Our Mission

Our Mission, Philosophy, and History


We, the people of Verity, working in cooperation with the community, strive to eliminate all forms of violence, with a special focus on sexual assault and abuse. Sexual assault is an unacceptable form of oppression, which is destructive to the lives of the survivors, their families, and their friends. Verity facilitates healing and promotes the prevention of violence by providing counseling, advocacy, intervention, and education in our community.


We support social justice and equality for all adults and children who have been sexually assaulted. We are committed to ending sexual violence by working to eliminate the conditions that cause or tolerate it. We realize that the process to end the violence in our communities includes a collaboration of individuals, groups, and organizations. We are an active partner in that effort as a member of the community.

Brief History

Verity was founded in 1974 as Women Against Rape, a grassroots organization for those traumatized by the rape of women. The agency included a phone number that women and survivors of assault could call for emotional support. Our crisis line is still the only one of its kind in Sonoma County, and it operates 24 hours a day, 7 days a week. Today Verity is managed by a Board of Directors numbering up to 12, with daily activities performed by a paid staff of 24 and over 70 volunteers.

In the past 40 years, the organization has undergone many changes to be able to provide more services for the people of our community. Our staff and volunteers all complete extensive trainings, learn specific ways to help victims, which include not only women and girls, but survivors of all genders, and the families of victims. They learn about the devastating effects of rape trauma syndrome, the positive or negative impacts of law enforcement and court procedures, both physical and mental health issues, and all the resources available in our community. This is just a part of the training and information of each of our staff members and volunteers receive on an ongoing basis. These individuals give their time to answer the crisis line and are also available to come with the victims and their families when asked. This can be for any number of reasons: to make the police report, to make a court appearance and testimony, to have a medical exam at the hospital, or to receive any legal support that could be needed.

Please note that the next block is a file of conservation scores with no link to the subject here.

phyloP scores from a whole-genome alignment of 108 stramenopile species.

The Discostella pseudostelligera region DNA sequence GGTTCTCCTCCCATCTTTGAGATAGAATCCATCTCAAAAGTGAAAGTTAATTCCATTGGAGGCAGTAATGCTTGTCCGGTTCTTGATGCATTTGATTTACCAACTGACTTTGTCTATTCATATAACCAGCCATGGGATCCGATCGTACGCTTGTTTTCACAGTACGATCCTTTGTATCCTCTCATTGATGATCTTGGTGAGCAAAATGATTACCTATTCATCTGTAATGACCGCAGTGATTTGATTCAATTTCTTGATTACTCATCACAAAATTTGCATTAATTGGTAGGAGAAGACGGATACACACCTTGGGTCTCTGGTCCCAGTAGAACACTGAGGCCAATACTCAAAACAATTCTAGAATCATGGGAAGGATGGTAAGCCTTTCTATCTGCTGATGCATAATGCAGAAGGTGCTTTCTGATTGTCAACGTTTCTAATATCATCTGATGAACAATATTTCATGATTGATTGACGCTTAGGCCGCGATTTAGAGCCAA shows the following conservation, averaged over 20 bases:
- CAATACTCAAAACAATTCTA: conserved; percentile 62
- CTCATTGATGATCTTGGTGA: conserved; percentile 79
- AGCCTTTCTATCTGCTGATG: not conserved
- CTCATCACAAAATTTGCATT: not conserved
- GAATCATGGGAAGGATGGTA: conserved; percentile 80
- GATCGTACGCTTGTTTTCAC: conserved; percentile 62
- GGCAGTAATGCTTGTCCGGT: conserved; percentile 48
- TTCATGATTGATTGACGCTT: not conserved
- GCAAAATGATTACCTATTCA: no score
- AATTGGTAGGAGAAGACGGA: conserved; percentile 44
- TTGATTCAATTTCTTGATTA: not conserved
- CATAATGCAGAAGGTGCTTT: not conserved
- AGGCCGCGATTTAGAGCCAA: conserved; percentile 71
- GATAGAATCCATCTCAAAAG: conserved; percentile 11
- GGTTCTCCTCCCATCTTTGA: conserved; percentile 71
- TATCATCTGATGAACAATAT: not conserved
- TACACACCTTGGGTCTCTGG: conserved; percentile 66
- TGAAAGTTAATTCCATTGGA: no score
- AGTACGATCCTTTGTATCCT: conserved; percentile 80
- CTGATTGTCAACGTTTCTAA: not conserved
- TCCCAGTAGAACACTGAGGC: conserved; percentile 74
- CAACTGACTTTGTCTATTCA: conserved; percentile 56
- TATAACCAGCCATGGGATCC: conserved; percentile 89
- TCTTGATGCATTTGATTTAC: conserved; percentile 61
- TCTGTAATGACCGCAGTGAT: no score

The Verity timeline stretches far:

For the past 44 years, the organization has evolved past mainly being a crisis line. We have expanded our services to include three priority areas of development: education/prevention, counseling, and crisis intervention. Verity staff and volunteers complete extensive training, learning the specific skills that provide help and support for more adults, elders, children, and youth whose lives have been affected by rape and sexual violence.

Today Verity is managed by a Board of Directors composed exclusively for the community volunteers, while work and daily activities are carried out by 23 paid employees and more than 70 volunteers.

  • 2017: We received a grant to provide advocacy and counseling for incarcerated and detained survivors.
  • 2017: Verity volunteers and staff provided holistic support to members of the Sonoma County community who were affected by the firestorms, including many of our existing clients. Much of this was possible due to generous, unincumbered funding from the Sisters of St. Joseph of Orange.
  • 2017: Verity received a two-year grant to provide more complete services to victims of human trafficking and sexual exploitation.
  • 2016: Verity began offering services to the homeless communities of Sonoma County through a full-time outreach advocate.
  • 2014: We celebrated 40 years of service to Sonoma County.
  • 2013: Verity began offering services for women veterans and active-duty members of the military through a grant from Swords to Plowshares.
  • 2013: Verity provided alternative healing classes free of charge to the community through a grant from the Wine Country Weekend
  • 2013: Verity received a grant for a collaborative project with YWCA and the Sonoma County Health Department to create and implement our training programs “Coaching Boys Into Men” for local schools and sports teams.
  • 2013: Verity started providing free survivors support group for Spanish-speaking people and at Sonoma in La Luz.
  • 2012: Verity received support in Guerneville for expanded outreach. Thank you to the West County community services for this opportunity!
  • 2010: We launched Verity at www.ourverity.org to reflect not only the new image but the influence of the work of Verity on the Sonoma County community.
  • 2010: The organization introduced itself as Verity and its rebranding at the first annual Cupcake Ball, held on November 6, 2010.
  • 2010: UASA formalized a partnership with the Family Justice Center of Sonoma County, resulting in the hiring of a sexual assault advocate to cooperate with other partners of the Family Justice Center community.
  • 2009: UASA began the development of a two-year strategic plan to focus on increasing outreach in Sonoma County, including the new name and logo.
  • 2009: UASA expanded our Spanish services with the development of the Sonoma Valley project, serving El Verano, Boyes Hot Springs, and Agua Caliente. The program is designed for teenagers and their parents who live and work in the area of Sonoma Valley.
  • 2009: UASA became official partners with the Family Justice Center of Sonoma County, allowing UASA to work with a partnership of agencies including community-based organizations, law enforcement, the District Attorney, and the medical staff to create one-stop service for those who have been victims of violence and sexual assault.